Maybe we’re reading too much into it, but “What Lies Ahead,” might just be genius-level writing simply as the title of this premiere episode of season two. Not only does it reference the title of a horror movie, What Lies Beneath; not only does it serve to explain that this episode is setting the tone, plots, and character arcs for the coming season, but it also serves as a sort of pun: the dead don’t lie beneath these characters, they’re literally ahead of them – and behind them, and surrounding them on all sides.
Right from the get-go we are thrown back into the world of The Walking Dead at roughly the exact moment we last saw them; on the road out of Atlanta, the smoking ruins of the CDC in their wake, and Fort Benning (hopefully) on the horizon. And just in case we all forgot what the characters are all up against, we find them in the middle of a horrifying herd of walkers, in a set piece that sets the tone for the series: horror is sometimes terrifyingly still and quiet. Hands up: who held their breath through that entire scene as the cast huddled under cars in mortal terror, hands clamped over mouths for fear of making a sound? And wasn’t there something strangely beautiful and disturbing about that threesome of zombies just sitting in the pews of an empty church, facing the altar, seemingly out of instinct, because that’s what they did in life? Three mindless beings, going through the motions of prayer and meditation; a tiny pantomime congregation.
But we have to be honest. As much as the horror in this show can be unnervingly top-notch, it’s the character work that makes the story and there were times – just as there were last season – when we found ourselves rolling our eyes or fidgeting in our seats because people were saying unlikely things or doing unnecessarily stupid things. Foremost among these were any of the scenes involving Lori and Shane. A reminder: the very last scene these two had together resulted in him sexually assaulting her and her leaving bloody scratch marks in his neck. Now, she’s berating him for not being nice to her son and pleading with him not to leave the group. Um…what? One of the things we like about Lori – about most of the characters, in fact – is that they’re very human; meaning, they’re inconsistent and sometimes hard to root for. But this was a bit too much for us to handle. We might buy the idea of her having conflicting feelings about Shane if he was more of a romantic figure, but he is constantly exposed as a dangerous, potentially violent piece of shit of a man. Oh sure, there are shades of grey there, but if they want us to accept that she somehow has feelings for him – even after he attempted to force himself on her and she violently resisted him – they’re going to have to do a lot better than that to convince us of it. But – again, in that nuanced way of drawing characters in conflicting shades – she did have that wonderful moment where she basically told the rest of the group to get over their shit and stop blaming her husband for not being as perfect a hero as they’d all like him to be.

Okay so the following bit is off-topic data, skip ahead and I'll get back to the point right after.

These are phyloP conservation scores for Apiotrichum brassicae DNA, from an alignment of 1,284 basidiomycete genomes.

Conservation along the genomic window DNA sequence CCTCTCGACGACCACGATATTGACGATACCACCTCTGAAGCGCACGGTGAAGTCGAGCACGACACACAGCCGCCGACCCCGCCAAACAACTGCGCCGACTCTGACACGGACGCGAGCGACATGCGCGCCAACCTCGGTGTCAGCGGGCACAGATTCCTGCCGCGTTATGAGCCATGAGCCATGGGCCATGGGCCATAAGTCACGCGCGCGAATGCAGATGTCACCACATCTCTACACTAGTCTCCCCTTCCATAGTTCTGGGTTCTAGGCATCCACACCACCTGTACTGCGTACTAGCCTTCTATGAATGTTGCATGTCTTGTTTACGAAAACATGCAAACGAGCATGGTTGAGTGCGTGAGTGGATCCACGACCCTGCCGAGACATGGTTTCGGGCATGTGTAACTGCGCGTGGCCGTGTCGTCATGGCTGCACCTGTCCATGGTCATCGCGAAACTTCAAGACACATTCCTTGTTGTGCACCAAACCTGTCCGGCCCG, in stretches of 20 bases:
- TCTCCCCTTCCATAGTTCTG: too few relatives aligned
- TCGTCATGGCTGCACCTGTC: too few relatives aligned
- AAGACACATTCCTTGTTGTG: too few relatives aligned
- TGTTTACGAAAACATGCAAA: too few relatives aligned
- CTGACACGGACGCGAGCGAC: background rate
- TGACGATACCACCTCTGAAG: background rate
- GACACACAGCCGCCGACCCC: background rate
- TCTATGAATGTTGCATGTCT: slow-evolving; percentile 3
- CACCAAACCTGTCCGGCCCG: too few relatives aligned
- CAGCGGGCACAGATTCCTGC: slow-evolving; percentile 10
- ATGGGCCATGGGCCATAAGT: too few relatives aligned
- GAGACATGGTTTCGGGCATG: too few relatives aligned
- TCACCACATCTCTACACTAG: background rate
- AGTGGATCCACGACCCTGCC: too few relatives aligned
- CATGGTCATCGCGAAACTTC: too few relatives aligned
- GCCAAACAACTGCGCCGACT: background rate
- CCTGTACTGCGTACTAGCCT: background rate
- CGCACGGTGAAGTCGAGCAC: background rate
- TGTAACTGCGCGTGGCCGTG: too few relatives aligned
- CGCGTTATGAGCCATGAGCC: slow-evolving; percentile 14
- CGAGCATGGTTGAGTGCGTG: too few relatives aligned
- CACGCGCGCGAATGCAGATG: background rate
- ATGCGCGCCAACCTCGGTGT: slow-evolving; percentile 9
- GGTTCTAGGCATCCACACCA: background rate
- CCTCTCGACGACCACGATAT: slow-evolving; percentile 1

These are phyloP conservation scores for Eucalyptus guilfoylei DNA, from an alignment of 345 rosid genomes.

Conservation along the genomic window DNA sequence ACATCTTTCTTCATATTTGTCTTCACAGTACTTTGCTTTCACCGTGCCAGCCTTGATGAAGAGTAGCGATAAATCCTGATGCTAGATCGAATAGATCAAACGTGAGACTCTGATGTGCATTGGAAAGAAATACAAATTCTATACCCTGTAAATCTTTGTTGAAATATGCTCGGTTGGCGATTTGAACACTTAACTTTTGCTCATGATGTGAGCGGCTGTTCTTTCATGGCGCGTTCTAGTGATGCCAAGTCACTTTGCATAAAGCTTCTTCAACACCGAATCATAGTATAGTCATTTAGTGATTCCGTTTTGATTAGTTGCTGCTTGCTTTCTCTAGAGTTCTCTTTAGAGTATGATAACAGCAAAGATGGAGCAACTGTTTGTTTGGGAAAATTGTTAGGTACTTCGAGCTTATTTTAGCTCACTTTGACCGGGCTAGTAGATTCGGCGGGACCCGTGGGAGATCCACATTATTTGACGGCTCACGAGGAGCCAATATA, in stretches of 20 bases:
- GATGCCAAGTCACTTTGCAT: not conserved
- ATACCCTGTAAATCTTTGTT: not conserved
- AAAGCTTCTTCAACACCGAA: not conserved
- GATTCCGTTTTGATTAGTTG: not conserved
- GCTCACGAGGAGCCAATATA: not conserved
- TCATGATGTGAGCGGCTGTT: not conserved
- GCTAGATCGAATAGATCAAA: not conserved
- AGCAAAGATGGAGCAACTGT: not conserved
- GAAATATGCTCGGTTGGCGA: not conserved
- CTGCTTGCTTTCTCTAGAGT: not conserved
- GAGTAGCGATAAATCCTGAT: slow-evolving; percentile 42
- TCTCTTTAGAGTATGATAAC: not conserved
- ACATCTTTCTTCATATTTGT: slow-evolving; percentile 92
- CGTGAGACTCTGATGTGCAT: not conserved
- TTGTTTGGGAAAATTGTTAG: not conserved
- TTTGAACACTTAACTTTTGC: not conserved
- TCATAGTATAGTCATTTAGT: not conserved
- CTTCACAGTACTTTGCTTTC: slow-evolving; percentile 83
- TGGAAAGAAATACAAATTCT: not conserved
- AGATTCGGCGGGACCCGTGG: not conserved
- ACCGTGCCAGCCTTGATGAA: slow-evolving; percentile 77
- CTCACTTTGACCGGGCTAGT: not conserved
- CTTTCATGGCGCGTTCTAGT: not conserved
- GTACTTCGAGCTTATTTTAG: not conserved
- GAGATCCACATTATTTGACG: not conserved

As for Rick, he continues to walk that fine line between Barney Fife and John Wayne, and we still love him for it. That he can be so completely unaware of the drama playing out between his wife and his best friend doesn’t exactly make him look like the smartest guy in the world, but that still doesn’t take away from his moments of great heroism, like going after Sophia without hesitating, or his moments of great heart, like pleading with God to give him some form of hope because the hope he has is only an illusion and he’s hanging on by his fingernails.